- Drill the four feeding holes using ⅛” bit. You’ll need a few tiny holes in a row (vertically) to form the narrow opening.
Tip to keep drill bit steady
- It’s helpful to have an extra set of hands to hold the bottle steady while you drill.
- In the middle of your drill marks, notch the bottle using the tip of an exacto knife (use safety gloves and get help if you can’t keep the bottle steady).
We want a little pilot hole to help keep the drill bit steady.
- Firmly (but not too firmly) pinch the area you will be drilling.
- Drill slowly and steady. Too much force may crack the water bottle. Careful that your drill bit does not slip and slide.
Making holes with wood-burning tool
- Alternately, you can create the dowel and feeding holes with the tip of a wood-burning tool. It takes just seconds to do. You can use the tool to melt down any sharp edges at the openings. Try a test area first on another bottle to get the feel for how it works.
You now have two dowels (perches) inserted providing 4 spots for the birds to feed, and four feeding holes.
Use nail polish remover to get rid of any leftover Sharpie marks.
6Assemble Lid and Hanger
Prepare the lid/hanging unit.
- Using a ⅛” drill bit, drill two holes through the bottle lid.
- Fold the hanging wire in half and thread the two ends up through the lid. The bend in the wire will be on the underside of the lid.
- Gently twist the wire pieces together above the lid and use pliers to curl the ends (to avoid any sharp points).
7Block Off Bottom Section (Optional)
Pour marbles or some other waterproof material into the bottle up to the bottom of the first feeding holes. This will prevent wasted seed.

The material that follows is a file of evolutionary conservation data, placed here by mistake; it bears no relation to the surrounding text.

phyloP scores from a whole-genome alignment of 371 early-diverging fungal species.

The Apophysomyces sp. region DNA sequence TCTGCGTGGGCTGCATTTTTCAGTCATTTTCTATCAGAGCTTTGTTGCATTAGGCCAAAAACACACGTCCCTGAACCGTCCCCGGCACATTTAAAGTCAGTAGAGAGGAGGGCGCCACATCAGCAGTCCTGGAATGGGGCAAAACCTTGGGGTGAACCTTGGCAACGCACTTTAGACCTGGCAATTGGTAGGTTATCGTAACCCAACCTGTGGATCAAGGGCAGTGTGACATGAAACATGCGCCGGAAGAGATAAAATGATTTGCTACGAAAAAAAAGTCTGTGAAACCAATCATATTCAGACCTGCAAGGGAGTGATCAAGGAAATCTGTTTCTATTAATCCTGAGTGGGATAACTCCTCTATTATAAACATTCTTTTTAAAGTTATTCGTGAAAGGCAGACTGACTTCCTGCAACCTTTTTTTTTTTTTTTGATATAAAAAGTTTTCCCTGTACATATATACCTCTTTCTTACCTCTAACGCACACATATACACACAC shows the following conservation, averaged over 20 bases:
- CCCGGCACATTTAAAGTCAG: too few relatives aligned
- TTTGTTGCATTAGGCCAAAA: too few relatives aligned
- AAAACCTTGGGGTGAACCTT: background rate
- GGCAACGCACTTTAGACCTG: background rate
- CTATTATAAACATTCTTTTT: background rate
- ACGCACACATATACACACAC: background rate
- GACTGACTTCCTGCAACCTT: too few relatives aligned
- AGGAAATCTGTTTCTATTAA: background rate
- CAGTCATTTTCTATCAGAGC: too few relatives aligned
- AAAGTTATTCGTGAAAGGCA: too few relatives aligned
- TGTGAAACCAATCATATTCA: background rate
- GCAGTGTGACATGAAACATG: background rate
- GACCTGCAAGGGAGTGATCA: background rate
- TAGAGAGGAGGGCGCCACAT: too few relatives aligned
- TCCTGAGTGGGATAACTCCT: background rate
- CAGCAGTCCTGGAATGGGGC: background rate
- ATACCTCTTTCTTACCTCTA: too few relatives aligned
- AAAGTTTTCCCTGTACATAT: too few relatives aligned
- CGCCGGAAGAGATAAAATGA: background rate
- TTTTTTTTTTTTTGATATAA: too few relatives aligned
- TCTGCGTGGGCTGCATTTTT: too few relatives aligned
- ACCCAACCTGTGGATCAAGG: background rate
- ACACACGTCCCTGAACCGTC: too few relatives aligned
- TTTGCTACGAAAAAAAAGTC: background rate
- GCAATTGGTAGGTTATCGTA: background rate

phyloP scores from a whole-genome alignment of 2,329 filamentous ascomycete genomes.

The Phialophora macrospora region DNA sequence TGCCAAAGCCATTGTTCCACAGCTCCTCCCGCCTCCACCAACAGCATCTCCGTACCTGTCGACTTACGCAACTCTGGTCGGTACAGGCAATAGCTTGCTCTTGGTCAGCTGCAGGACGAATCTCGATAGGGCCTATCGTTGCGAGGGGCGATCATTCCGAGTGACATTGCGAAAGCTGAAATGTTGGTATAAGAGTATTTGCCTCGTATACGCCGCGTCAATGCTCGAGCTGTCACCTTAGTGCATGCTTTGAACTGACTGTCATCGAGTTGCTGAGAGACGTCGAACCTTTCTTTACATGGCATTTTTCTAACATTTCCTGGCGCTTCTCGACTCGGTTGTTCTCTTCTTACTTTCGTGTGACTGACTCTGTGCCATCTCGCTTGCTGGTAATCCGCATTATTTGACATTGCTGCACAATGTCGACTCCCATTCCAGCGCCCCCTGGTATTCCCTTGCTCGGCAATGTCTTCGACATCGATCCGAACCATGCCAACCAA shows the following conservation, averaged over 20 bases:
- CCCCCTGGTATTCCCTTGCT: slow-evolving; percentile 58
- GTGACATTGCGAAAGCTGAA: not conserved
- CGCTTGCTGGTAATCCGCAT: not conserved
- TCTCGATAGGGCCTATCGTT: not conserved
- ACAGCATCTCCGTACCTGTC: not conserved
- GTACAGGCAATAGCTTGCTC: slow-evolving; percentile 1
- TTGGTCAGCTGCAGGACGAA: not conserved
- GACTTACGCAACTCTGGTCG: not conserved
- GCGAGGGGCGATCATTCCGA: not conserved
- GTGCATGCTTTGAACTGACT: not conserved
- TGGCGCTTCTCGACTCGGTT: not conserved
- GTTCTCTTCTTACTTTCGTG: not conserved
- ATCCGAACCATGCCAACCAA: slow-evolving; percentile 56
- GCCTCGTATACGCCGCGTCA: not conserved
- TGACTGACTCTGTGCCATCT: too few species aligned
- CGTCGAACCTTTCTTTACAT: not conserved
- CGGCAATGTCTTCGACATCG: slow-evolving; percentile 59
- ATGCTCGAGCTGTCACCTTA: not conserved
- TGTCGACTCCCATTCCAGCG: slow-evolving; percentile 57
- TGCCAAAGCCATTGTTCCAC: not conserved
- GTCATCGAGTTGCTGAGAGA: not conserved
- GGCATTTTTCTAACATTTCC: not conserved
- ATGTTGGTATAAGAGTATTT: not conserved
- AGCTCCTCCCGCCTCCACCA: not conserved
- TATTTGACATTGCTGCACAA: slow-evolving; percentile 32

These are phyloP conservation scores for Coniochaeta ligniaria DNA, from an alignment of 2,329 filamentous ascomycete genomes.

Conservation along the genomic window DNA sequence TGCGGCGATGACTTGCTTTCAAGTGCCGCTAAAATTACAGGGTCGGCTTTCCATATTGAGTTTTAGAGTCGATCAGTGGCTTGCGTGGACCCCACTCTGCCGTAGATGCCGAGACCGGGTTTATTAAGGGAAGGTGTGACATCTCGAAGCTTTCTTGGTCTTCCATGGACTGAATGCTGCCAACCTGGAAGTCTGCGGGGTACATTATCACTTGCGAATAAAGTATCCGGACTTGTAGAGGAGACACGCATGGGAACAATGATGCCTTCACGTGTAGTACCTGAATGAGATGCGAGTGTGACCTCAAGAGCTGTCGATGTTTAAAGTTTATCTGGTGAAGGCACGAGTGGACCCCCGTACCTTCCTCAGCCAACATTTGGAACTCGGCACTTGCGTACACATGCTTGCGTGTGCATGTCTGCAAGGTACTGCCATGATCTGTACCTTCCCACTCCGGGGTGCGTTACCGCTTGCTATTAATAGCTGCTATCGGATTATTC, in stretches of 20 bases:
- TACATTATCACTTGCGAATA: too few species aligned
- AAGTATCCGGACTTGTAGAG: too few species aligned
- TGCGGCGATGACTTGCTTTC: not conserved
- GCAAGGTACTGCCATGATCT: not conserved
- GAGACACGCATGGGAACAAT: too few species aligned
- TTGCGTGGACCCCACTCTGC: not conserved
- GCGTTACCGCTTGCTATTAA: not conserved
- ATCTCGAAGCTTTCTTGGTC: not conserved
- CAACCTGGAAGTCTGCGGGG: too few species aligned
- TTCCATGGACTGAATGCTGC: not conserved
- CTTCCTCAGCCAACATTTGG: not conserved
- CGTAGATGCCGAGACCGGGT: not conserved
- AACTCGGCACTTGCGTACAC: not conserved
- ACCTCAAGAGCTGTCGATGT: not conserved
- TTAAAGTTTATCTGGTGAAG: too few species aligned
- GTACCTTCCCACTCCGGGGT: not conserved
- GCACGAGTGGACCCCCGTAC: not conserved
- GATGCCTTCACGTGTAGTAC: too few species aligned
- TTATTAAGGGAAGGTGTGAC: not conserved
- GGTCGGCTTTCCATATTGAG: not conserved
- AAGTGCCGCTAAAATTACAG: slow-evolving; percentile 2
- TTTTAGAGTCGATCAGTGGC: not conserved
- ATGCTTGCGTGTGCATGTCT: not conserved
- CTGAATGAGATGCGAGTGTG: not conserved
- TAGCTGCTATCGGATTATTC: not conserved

8Add Bird Seed & Attach Lid
Fill the bottle with thistle seed. Use the funnel top to pour seed into the bottle.
Thread the lid wire through the funnel, letting the funnel sit on the lid.
9Hang Up Feeder
Metal shower curtain rings make good hangers for small tree branches.
Here are some favorite clips from my backyard birdcam (see wildlife cameras here on Amazon):
Attracting Wild Birds to Your Garden
Just like us, birds need food and shelter.
- Grow a diverse selection of plants including flowers, trees and shrubs that support the web of life.
- Grow bugs. Many bird species eat a lot of insects and other invertebrates.
- An eco-beneficial garden is a “messy” garden: dead and decaying things nourish life.
- Provide fresh water. Puddles and ponds both help.
- Avoid the use of any products toxic to birds and their food sources including caterpillars.
- Keep pets out of your garden.
- Decorative birdhouses are not safe for birds.
- Use nesting boxes intended to safely house specific bird species.
- If using feeders, provide clean fresh water and the right types of seed.
- Clean bird feeders frequently. Remove feeders immediately if you notice any sign of disease or problems like salmonella, trichomoniasis, aspergillosis, or avian pox are reported in your area.
TIP: Use a wildlife camera with a motion sensor in your garden to get a candid look at life in your garden.
~Melissa the Empress of Dirt ♛